The 10 citizens are represented by Cincinnati attorney James Kinsman and Toledo attorney Terry J. Lodge. Both work with the Pennsylvania-based group, the Community Environmental Legal Defense Fund (CELDF), that helps local communities’ efforts to ban and/or restrict oil and gas drilling and other perceived industrial/corporate threats. The CELDF provides the template for community bill of rights laws that seek to assert local control over environmental regulation. In Ohio, that runs right up against a state law that expressly reserves oil and gas regulation to the Ohio Department of Natural Resources.
Ohio courts, including the Supreme Court, have essentially supported the principle that the state has jurisdiction over oil and gas regulation, though the CELDF-supported local groups continue to press their legal and political argument that local human and environmental rights are sacrosanct, and that efforts to protect those rights are protected constitutionally.
So far, those arguments have not met much success across the country, and leaders of CELDF have suggested publicly that they’re not as concerned with winning in the courts as winning in the court of public opinion.
In a news release issued Thursday morning, the CELDF quotes its attorney Kinsman stating, “The peoples’ right to initiative is being trounced upon by our own elected Secretary of State, who was clearly ‘moved’ by the arguments of the oil and gas industry (perhaps their funding as well), yet not by the very people who elected him. It is the people’s constitutional right to vote on our own initiatives.”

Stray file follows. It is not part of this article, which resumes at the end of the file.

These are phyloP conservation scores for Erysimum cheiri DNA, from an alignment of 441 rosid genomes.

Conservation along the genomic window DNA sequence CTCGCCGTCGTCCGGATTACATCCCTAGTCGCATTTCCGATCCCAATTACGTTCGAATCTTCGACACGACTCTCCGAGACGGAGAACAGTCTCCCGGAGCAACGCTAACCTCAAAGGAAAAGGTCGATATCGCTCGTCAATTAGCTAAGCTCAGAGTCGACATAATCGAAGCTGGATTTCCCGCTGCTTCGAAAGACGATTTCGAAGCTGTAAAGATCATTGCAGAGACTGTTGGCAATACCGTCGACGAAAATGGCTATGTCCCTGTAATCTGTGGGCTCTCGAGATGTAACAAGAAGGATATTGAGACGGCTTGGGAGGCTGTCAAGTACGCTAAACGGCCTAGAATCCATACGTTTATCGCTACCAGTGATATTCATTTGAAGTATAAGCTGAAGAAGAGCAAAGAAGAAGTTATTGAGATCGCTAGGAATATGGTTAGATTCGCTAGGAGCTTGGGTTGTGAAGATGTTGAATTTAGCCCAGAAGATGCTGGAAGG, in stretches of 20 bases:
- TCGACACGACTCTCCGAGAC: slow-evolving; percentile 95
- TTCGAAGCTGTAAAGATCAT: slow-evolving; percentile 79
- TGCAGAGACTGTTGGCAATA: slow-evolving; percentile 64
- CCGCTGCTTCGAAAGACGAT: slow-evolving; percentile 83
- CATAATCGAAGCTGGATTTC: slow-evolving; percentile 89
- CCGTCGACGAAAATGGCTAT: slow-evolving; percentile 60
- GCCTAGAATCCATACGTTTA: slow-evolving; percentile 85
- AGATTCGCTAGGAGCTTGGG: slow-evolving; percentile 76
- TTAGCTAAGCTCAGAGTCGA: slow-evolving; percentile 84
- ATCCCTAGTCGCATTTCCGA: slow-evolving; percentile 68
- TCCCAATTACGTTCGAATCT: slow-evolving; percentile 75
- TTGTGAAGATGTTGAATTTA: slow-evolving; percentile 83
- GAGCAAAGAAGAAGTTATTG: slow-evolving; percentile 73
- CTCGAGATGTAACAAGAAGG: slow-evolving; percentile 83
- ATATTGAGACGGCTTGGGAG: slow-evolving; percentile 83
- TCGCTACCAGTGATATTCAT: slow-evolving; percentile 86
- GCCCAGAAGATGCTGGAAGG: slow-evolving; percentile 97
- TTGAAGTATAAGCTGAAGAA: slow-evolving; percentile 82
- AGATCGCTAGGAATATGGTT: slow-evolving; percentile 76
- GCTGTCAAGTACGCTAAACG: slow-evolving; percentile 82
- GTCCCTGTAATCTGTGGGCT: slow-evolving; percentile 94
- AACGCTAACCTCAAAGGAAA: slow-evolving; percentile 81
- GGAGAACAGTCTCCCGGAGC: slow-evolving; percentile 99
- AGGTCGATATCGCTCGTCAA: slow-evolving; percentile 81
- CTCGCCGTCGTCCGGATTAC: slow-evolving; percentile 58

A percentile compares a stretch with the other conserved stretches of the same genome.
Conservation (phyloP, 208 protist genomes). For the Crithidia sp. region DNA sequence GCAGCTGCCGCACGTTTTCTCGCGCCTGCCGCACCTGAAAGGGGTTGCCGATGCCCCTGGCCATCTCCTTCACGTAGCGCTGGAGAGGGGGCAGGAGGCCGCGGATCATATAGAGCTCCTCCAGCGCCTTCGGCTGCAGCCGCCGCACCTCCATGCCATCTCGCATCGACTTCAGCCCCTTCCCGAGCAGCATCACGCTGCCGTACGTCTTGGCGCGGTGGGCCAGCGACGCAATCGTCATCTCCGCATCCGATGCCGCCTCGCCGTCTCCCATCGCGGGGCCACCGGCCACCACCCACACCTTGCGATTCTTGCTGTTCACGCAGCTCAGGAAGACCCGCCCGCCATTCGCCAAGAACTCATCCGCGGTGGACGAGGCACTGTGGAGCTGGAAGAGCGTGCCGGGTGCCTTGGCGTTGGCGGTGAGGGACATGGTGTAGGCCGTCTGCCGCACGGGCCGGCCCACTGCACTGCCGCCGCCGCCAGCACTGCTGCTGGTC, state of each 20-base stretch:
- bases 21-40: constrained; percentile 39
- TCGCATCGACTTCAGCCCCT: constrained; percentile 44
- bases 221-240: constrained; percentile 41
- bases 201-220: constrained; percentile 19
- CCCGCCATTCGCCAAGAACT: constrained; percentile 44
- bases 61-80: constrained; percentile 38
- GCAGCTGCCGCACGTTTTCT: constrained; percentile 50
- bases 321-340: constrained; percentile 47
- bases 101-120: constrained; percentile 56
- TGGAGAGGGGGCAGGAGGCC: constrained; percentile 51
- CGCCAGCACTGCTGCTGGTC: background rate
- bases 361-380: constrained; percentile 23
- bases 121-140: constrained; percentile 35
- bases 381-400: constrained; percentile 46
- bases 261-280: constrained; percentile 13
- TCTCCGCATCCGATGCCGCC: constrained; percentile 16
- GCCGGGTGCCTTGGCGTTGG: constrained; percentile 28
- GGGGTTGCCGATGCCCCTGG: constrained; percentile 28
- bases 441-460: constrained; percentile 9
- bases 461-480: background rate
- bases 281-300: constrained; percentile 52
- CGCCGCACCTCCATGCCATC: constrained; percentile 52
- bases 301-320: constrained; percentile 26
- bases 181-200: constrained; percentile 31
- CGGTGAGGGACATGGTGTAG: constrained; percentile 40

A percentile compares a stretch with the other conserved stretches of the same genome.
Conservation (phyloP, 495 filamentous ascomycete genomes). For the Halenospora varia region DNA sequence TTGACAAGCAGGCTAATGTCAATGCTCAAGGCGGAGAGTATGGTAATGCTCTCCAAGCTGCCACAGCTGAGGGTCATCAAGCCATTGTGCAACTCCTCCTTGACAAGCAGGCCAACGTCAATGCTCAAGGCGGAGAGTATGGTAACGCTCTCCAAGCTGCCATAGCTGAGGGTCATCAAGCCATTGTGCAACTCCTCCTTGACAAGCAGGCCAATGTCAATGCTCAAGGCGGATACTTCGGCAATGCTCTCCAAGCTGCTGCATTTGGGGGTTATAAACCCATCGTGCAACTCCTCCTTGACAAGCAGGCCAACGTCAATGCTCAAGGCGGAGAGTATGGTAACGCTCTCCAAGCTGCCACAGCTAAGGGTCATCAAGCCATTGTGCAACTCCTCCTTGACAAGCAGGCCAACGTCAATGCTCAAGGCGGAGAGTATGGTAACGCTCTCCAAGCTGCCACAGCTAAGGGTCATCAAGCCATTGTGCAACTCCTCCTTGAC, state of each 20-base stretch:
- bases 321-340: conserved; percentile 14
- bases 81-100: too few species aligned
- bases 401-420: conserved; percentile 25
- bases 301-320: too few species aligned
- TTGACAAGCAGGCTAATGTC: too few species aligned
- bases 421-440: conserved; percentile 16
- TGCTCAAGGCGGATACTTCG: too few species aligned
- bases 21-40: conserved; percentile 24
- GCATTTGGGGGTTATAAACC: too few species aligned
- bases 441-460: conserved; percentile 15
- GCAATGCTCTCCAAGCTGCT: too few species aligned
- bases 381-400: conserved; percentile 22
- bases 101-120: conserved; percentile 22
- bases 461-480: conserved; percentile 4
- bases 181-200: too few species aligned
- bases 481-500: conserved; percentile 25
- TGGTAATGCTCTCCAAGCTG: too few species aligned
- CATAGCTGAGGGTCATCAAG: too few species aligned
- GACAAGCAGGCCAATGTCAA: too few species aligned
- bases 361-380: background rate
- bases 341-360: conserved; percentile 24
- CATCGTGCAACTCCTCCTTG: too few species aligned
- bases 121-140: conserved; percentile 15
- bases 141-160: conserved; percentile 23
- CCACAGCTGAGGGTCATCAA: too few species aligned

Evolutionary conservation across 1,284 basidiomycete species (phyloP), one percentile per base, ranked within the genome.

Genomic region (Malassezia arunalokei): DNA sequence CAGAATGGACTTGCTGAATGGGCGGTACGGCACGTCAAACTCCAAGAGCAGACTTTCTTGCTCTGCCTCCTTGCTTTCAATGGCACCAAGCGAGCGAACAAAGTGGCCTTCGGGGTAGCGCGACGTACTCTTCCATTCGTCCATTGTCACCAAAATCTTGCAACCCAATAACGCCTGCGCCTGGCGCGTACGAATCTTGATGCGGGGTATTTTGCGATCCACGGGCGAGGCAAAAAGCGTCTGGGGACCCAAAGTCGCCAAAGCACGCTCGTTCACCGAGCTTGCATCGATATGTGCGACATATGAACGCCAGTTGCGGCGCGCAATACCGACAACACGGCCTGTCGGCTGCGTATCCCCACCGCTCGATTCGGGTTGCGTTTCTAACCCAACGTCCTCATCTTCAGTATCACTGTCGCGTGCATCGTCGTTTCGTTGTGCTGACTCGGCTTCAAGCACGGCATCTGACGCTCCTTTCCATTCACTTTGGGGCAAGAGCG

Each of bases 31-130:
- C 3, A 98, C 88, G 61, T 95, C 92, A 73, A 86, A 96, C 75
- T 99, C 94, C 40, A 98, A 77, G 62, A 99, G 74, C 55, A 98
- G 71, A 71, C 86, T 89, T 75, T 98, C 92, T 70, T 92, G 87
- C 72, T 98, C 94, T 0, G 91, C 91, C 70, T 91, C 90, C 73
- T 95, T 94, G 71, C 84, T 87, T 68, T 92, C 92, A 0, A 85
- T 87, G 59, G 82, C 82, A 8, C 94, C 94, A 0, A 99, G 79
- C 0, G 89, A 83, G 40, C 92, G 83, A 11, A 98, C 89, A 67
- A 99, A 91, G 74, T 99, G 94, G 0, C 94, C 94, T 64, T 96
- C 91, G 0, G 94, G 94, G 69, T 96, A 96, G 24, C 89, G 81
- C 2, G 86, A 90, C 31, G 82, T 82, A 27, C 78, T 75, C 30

The release then quotes Lodge, the other CELDF attorney in the case: “Secretary Husted has set himself up as Ohio's censorship goalie. If the 'wrong' idea comes up for a vote, he, alone, can veto to cancel the election. If the Ohio Supreme Court OKs this arrangement, look for every future referendum that involves people vs. corporations to disappear through the Husted Loophole in Ohio, the 'bah-no-no' republic."
Asked about the CELDF attorneys’ comments, Eck, from the Secretary of State’s office, said Friday morning, “Our opinion was completely filled with Revised Code citations… It was grounded in law, which is something that cannot be said about (legal filings from the charter supporters).”
AS FOR TIMING, the CELDF release states that the appeal “will be ‘fast-tracked’ as an election case with a decision by the Supreme Court expected by Sept. 15.”
It’s uncertain where the group got that date. The rule for expedited election cases, such as this one, calls for the respondent, in this case Secretary of State Husted, to file an answer to the county charter supporters’ complaint within five days of an official acknowledgement that Husted has been served (which hadn’t happened as of Friday).
Then the complainants have three days after Husted’s filing his answer to file their own evidence and merit brief in response, or within three days of the deadline for that material.
Husted then has another three days to file his response to the complainants’ answer, after which the complainants (charter supporters) have another three days to submit a reply brief.
At that point, the Supreme Court will begin deliberating, though nothing in the court rules sets a deadline for the high court’s decision. The statute just suggests that a “prompt disposition” is necessary since the complaint is related to an upcoming election.